Recent scholarship has examined the ways in which the participation in education abroad has shifted from primarily white student-volunteers (Angod, 2015; Razack, 2001). Hartman et al. (2020) argue that service learning must recognize the cultural wealth that students of color bring to their experiences and make six recommendations to improve programming emerging from the recognition of the complex diversity of student and host participants. We are mindful, however, that these programs remain rooted in complex institutions that have multiple effects. Butin (2006), Mitchell et al. (2012), and Bocci (2015) argue that while the participants of service learning may not all be white, GSL pedagogy itself is a pedagogy of whiteness; “strategies of instruction that consciously or unconsciously reinforce norms and privileges developed by, and for the benefit of, white people in the United States” (Mitchell et al., 2012, p. 613). A recent special issue of the Journal of Higher Education, “Outreach and Engagement,” focuses on the ways in which service learning practices are taken up outside of the United States and Canada, where a significant amount of the literature is concentrated (Furco & Kent, 2019). We also look forward to the forthcoming issue of Frontiers focused on “Listening to and Learning from Partners and Host Communities: Amplifying Marginalized Voices in Global Learning.”

Overview of Special Section

This special section emerges from this critical literature and asks scholars and practitioners to think through what these ruptures offer to practices of GSL. We ask, What could a GSL framework look like without travel while rooted in meaningful, reciprocal engagement with hosts and attending to larger structural processes of inequity? What do these moments of rupture highlight about changes needed in our current theories, assessment practices, pedagogies, and partnership approaches to GSL? How do these speak to or account for changes that were already being asked for by hosts but resisted because they did not meet the logics of a GSL rooted in the neoliberal university (Cameron et al., 2018; Stein et al., 2016)?

The two articles in this special section both delve into thinking about how the COVID-19 pandemic forced a pause on assumed mobility options for many students in the Global North. These papers provide reflection on practice and policy with the intention of developing reciprocal partnerships and challenging the centrality of physical proximity to the pedagogical frame of GSL. We offer this special section as a pause in GSL scholarship, in order to consider the complexity of challenges to, and complicity in, transnational inequities. We see these two pieces as adding to an emerging scholarship that questions the necessity of travel in attaining the outcomes desired through GSL practices and as a call for deepened commitments to mutuality.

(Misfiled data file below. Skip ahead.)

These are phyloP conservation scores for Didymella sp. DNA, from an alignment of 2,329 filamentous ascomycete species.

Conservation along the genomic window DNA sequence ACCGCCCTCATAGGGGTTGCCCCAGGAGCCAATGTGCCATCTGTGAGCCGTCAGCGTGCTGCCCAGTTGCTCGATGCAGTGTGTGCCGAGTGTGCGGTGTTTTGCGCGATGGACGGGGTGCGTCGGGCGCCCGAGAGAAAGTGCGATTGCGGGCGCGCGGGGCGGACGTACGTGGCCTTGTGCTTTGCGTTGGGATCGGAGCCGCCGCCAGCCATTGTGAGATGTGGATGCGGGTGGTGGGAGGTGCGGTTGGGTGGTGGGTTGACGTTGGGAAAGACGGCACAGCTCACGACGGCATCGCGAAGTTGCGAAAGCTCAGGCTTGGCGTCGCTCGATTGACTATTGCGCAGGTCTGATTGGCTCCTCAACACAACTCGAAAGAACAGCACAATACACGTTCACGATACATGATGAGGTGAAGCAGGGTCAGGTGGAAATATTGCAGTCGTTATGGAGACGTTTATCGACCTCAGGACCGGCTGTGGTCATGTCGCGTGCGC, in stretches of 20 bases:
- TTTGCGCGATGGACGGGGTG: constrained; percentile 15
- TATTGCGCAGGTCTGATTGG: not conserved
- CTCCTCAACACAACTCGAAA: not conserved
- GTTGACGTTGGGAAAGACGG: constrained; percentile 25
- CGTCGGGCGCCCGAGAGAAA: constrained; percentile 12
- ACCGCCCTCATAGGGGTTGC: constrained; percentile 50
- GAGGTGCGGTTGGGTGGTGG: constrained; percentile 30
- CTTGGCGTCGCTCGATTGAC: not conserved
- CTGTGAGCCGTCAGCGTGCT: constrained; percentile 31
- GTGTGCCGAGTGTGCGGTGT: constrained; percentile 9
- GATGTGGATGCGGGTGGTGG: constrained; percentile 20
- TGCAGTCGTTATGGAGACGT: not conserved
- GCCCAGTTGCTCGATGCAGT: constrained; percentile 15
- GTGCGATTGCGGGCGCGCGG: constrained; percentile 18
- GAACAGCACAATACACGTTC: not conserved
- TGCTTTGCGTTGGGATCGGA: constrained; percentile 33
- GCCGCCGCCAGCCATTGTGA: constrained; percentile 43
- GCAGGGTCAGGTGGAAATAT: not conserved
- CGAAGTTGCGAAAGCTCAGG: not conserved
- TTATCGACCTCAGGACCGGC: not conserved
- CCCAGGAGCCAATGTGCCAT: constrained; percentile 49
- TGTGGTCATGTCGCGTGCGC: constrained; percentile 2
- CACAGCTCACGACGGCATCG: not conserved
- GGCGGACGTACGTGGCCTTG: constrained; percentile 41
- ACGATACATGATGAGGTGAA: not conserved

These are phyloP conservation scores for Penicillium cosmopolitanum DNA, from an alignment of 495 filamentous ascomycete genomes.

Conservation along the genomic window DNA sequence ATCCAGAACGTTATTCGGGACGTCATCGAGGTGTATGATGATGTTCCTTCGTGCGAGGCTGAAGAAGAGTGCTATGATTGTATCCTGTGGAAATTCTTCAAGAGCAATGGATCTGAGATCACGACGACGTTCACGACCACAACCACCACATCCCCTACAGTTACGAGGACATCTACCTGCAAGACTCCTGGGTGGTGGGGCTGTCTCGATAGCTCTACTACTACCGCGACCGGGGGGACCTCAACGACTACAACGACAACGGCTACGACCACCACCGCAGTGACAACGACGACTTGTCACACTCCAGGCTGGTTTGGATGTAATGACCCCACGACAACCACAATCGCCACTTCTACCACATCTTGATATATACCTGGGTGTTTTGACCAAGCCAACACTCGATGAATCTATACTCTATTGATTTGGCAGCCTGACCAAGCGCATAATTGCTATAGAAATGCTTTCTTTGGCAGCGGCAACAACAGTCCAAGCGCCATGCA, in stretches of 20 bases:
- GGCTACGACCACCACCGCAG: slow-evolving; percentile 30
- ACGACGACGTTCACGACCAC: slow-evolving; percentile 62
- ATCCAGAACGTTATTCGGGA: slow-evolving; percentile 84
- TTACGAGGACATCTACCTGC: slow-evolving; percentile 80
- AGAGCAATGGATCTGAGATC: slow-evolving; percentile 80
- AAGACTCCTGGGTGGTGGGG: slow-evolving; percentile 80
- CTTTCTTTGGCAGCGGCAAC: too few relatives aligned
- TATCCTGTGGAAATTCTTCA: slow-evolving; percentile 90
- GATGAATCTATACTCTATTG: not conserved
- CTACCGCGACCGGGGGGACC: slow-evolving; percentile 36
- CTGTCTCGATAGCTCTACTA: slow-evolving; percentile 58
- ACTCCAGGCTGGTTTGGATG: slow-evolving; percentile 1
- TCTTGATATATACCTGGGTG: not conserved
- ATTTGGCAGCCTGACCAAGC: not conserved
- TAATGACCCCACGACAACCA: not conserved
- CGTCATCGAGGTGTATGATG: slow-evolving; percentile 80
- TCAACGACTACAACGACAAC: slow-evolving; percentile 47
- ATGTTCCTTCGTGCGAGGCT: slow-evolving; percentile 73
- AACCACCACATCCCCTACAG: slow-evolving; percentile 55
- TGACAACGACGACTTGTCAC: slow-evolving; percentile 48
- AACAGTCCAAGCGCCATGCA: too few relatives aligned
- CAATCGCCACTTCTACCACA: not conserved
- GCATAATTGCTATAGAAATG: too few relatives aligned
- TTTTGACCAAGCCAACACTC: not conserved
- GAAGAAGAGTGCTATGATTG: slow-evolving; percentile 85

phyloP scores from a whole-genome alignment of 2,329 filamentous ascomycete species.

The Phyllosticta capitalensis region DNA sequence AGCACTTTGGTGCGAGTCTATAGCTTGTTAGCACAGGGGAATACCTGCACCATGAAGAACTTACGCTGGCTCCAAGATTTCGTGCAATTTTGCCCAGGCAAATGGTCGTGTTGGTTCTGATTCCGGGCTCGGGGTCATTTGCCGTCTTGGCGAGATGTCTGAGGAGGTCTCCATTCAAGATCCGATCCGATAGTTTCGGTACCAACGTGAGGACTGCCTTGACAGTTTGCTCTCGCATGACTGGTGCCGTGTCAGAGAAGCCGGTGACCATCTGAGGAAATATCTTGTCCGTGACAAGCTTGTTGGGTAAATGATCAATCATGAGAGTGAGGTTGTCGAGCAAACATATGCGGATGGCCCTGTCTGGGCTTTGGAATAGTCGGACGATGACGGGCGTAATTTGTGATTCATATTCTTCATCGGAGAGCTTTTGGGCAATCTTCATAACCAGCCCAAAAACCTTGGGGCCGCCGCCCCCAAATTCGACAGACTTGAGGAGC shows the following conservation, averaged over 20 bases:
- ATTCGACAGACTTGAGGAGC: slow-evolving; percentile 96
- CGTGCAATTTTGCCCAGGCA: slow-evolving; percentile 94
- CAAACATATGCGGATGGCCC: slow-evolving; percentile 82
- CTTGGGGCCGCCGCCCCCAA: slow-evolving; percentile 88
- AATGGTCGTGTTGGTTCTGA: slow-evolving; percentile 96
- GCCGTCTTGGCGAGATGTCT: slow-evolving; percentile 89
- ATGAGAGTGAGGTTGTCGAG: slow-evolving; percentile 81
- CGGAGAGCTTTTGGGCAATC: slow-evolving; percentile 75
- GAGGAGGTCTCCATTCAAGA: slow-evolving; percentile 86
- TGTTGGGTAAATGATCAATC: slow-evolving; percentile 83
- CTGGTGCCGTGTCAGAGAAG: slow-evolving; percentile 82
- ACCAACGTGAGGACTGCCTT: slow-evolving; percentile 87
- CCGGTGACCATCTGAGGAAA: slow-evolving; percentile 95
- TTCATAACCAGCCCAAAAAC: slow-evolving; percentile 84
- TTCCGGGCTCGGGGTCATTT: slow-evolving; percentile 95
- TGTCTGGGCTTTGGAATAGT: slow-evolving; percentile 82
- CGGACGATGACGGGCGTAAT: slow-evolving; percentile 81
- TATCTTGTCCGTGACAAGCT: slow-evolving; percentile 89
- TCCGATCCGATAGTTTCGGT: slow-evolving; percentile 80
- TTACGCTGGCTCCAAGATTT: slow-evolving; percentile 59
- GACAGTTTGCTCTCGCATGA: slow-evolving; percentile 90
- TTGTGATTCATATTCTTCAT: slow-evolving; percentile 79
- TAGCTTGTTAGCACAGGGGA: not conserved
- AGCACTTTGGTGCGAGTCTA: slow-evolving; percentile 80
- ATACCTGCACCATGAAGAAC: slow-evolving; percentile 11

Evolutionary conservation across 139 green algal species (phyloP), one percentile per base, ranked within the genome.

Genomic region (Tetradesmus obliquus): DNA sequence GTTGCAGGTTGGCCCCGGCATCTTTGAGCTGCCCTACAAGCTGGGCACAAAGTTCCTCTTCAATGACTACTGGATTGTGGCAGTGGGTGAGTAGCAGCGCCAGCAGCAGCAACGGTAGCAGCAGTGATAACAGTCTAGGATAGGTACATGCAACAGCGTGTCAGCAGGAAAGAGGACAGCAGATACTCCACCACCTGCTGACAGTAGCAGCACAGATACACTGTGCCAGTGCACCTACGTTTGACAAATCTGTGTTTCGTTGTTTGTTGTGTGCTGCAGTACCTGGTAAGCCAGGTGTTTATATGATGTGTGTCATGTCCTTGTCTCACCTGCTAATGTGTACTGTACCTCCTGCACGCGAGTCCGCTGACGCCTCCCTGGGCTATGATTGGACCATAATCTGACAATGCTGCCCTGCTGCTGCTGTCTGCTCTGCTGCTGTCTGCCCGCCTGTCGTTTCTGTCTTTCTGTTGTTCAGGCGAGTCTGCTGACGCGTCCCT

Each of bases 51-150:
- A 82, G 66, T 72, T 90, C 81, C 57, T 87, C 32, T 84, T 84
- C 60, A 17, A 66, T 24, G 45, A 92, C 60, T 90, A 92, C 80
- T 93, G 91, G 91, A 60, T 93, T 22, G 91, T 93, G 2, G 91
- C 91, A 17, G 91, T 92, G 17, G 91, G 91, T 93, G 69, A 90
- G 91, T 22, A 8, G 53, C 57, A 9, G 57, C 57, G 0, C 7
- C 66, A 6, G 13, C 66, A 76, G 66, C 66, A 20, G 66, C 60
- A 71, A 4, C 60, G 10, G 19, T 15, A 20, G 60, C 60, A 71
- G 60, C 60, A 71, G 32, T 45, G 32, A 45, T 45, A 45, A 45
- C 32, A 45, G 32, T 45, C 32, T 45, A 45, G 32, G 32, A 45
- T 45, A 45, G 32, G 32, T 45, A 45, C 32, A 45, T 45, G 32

The first article, “Critical Commitments to Partnership in Global Service-Learning” by Kaitlin Long, Mac Benavides, Trisha Gott, and Chibuzor Azubuike, provides evidence from a qualitative study with community partners about policies in the context of GSL and COVID-19. Drawing on this process and learning, they offer a set of guiding questions intended to deepen reciprocal partnerships and prompt critical reflection. These questions raise issues of uneven benefit, power, and choice. As we consider these dynamics in the face of failing public health measures, we ask how a sense of reciprocity and mutuality may turn GSL practices away from charity models toward models of mutual aid and solidarity and what this re-orientation might do and what it might unsettle.